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    Black Friday Through the Years

    Believe it or not but Black Friday has been around since the early 1960s! While it may not have operated in the way we have come to know in recent years, the foundations for it were set in the ‘60s. We wanted to take a more in-depth look at how black Friday has developed and how it continues to change.

    Where it started – 1960s

    As we covered in one of our recent blogs, ‘5 Ways to Achieve Success this Black Friday’, Black Friday originates from a term that the Philadelphian police would use when large numbers of suburban tourists came into the city to do their Christmas shopping the first Friday after Thanksgiving. People weren’t fond of the term ‘Black Friday’ and attempted to call it ‘Big Friday’ however, this never stuck. 

    It first started to gain in popularity when someone realised that if the display had a sale running, then they could expect an increase in sales. There is no record of who exactly thought of this idea, but whoever did, they shaped Black Friday forever.

    Black Friday Goes Nationwide – the 1980s

    After 20 years of its creation, Black Friday caught on with businesses all across the United States and many businesses wanted to capitalise on it too. It kept the name Black Friday as people now used it as an opportunity to get out of the red (making a loss) to now get into the black (breaking even or making a profit). It was quickly described as the day that stores could make a profit & it was named the biggest shopping day in the US.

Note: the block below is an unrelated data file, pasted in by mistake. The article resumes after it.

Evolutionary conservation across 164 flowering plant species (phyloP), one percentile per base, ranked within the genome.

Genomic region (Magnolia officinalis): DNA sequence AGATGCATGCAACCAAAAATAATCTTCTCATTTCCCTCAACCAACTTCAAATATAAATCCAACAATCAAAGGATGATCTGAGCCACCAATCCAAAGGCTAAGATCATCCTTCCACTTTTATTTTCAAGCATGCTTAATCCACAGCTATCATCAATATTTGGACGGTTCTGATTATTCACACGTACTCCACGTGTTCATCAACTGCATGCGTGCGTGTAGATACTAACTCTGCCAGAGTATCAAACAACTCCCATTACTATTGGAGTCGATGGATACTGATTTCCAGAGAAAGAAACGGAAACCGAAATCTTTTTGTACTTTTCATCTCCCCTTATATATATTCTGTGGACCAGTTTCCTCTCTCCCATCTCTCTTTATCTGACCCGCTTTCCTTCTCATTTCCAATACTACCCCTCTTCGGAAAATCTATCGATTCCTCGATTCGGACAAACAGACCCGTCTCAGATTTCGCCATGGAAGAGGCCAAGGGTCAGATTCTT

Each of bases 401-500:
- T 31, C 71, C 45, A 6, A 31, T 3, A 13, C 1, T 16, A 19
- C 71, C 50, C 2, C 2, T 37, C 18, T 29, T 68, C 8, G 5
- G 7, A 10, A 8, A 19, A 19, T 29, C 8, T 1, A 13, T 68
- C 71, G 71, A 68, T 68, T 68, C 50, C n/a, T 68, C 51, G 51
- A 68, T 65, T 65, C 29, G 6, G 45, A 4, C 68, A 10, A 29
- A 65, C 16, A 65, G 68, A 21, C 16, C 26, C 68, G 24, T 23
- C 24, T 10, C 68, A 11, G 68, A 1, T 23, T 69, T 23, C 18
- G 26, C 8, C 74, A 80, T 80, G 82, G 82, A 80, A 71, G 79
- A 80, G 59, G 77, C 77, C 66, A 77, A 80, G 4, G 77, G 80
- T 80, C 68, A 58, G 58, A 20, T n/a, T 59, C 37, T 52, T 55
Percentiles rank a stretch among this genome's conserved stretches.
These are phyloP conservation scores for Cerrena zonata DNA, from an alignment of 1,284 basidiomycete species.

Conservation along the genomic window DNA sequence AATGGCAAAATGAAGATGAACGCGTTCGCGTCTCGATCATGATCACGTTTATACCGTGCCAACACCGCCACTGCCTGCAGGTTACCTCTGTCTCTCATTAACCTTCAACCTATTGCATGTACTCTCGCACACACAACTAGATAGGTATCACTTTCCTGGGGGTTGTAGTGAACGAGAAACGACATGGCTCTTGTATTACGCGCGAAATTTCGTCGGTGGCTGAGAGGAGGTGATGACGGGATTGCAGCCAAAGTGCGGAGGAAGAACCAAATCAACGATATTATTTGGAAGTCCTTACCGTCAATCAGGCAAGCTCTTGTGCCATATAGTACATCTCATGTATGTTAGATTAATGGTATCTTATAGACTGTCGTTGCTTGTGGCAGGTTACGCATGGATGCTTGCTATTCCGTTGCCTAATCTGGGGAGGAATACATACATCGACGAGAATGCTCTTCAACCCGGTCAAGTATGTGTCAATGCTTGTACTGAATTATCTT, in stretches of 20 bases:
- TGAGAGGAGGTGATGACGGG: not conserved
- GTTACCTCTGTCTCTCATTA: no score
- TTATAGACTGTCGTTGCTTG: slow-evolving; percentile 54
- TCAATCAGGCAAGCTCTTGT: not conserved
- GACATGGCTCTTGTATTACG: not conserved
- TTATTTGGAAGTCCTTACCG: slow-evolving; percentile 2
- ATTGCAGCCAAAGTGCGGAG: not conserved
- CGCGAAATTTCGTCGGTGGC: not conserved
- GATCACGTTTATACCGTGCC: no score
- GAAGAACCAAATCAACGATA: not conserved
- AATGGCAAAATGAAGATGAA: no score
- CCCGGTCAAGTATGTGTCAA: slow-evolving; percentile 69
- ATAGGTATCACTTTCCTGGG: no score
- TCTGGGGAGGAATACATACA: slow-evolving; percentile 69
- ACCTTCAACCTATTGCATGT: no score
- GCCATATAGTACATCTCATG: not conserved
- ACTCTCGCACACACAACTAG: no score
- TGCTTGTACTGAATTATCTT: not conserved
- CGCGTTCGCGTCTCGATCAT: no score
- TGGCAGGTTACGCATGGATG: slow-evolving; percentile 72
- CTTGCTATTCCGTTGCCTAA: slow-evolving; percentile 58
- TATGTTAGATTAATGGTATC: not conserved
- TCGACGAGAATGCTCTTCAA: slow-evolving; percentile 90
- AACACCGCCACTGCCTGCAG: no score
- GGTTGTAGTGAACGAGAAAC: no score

As Black Friday had not yet moved online, people would promote their sales in magazines, newspapers, shop windows, and other offline ways. If a business was to do this now they may still experience some success, however, they would see far more sales if they used online channels to promote their sales.

    Back in the 1980s the vast majority of people would try and take Black Friday off work so they could queue up to get the best deals possible. Due to it all being offline there is no way to view the statistics, in terms of how many purchases there were, however, we can expect them to be higher than the statistics we analyse nowadays. ABC reviewed how Black Friday was covered back in 1981 and it is interesting to hear what products were expected to sell out: 

    It continued to grow across the U.S. to the point that businesses in other countries were looking for ways to bring it to their country.

    Black Friday Comes to the UK – 2010

    Black Friday was first introduced to the UK audience by Amazon in 2010 when they were selling Take That’s ‘The Progress’ & Susan Boyle’s ‘The Gift’ CDs for just £1, at the time they both retailed for nearly £10. Brian McBride, Amazon’s managing director, was quoted as saying ‘The demand for the albums was incredible, Customers were online and ready for the start of ‘Black Friday Deals Week’, snapping up the thousands of albums that were available at just £1 in a matter of seconds. The good news is that there are more than 300 deals still to come.” Other products that were on sale as part of Amazons Black Friday’s “Lightning Sales” include: Nintendo Wii Consoles with 60% off, 60% off Flip pocket-sized high-definition cameras, Sony TVs at half price, and more than 70% off pearl necklaces